Skilled object lifting requires the prediction of object weight. When lifting new objects, such prediction is based on well-learned size-weight and material-density correlations, or priors. However, if the prediction is erroneous, people quickly learn the weight of the particular object and can use this knowledge, referred to as sensorimotor memory, when lifting the object again. In the present study, we explored how sensorimotor memory, gained when lifting a given object, interacts with well-learned material-density priors when predicting the weight of a larger but otherwise similar-looking object. Different groups of participants 1st lifted 1 of 4 small objects 10 times. These included a pair of wood-filled objects and a pair of brass-filled objects where 1 of each pair was covered in a wood veneer and the other was covered in a brass veneer. All groups then lifted a larger, brass-filled object with the same covering as the small object they had lifted. For each lift, we determined the initial peak rate of change of vertical load-force rate and the load-phase duration, which provide estimates of predicted object weight. Analysis of the 10th lift of the small cube revealed no effects of surface material, indicating participants learned the appropriate forces required to lift the small cube regardless of object appearance. However, both surface material and core material of the small cube affected the 1st lift of the large block. We conclude that sensorimotor memory related to object density can contribute to weight prediction when lifting novel objects but also that long-term priors related to material properties can influence the prediction.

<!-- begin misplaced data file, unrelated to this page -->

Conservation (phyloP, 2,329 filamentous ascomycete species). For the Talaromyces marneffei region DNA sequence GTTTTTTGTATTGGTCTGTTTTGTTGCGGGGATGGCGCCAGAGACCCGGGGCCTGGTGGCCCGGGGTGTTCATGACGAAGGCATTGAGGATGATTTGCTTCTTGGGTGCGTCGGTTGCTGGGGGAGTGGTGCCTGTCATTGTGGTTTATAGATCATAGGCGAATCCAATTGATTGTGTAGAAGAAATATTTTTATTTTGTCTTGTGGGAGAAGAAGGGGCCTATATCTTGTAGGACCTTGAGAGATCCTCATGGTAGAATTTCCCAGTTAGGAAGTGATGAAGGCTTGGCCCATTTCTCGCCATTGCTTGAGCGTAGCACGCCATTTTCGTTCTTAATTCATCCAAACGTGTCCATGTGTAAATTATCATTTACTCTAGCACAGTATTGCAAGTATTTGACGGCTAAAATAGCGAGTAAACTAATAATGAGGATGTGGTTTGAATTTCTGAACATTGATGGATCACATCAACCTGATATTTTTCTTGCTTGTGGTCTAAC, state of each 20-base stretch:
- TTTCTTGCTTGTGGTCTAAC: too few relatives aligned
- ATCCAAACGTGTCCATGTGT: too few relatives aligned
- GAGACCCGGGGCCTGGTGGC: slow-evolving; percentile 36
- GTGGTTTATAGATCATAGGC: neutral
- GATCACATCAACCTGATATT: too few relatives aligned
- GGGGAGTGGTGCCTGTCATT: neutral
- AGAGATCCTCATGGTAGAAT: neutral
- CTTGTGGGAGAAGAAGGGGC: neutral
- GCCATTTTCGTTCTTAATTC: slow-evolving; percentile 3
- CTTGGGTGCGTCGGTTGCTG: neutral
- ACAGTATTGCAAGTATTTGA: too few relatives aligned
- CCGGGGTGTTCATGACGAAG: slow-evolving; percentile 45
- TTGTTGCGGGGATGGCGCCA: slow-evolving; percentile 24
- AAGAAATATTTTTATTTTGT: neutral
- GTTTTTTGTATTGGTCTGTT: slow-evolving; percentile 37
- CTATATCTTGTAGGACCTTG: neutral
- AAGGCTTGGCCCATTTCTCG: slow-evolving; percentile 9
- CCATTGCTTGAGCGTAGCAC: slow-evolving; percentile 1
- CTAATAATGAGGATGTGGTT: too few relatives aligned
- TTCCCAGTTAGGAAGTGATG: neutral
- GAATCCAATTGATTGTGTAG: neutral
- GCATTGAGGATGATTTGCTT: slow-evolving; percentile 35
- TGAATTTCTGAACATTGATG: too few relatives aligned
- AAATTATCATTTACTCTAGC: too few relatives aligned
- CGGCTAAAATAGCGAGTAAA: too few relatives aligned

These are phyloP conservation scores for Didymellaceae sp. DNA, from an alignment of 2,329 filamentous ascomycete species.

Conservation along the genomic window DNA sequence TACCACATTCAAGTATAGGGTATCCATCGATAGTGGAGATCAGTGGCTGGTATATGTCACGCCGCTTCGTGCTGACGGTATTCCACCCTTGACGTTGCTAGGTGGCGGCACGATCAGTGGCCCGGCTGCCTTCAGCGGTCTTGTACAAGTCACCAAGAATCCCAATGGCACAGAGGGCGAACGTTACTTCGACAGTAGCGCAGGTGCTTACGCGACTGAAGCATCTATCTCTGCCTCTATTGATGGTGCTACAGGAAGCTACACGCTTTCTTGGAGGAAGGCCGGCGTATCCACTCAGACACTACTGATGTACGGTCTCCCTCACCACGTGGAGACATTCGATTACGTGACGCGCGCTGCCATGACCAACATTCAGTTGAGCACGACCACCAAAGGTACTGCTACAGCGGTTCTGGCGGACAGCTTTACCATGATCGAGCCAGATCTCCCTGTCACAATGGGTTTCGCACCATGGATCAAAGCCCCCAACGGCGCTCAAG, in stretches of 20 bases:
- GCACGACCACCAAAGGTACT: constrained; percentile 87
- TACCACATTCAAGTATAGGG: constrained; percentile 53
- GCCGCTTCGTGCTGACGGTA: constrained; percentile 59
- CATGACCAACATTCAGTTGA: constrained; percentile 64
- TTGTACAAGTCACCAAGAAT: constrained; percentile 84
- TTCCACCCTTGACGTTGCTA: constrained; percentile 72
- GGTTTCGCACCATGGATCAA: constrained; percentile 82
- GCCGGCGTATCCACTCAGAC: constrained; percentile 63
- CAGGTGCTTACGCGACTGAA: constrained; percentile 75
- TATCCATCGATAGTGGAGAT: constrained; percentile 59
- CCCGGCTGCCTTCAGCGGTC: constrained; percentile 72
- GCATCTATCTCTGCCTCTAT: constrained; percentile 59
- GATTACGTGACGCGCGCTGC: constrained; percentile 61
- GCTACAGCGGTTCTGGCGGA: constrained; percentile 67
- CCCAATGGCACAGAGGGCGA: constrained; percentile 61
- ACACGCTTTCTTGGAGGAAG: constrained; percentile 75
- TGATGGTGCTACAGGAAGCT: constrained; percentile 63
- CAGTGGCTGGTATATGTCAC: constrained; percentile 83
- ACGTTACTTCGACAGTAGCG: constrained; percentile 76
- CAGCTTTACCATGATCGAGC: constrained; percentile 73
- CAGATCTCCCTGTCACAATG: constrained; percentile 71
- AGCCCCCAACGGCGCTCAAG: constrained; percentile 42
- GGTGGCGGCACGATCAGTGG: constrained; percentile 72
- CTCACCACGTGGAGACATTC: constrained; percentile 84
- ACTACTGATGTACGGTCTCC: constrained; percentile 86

Mendeley saves you time finding and organizing research
Choose a citation style from the tabs below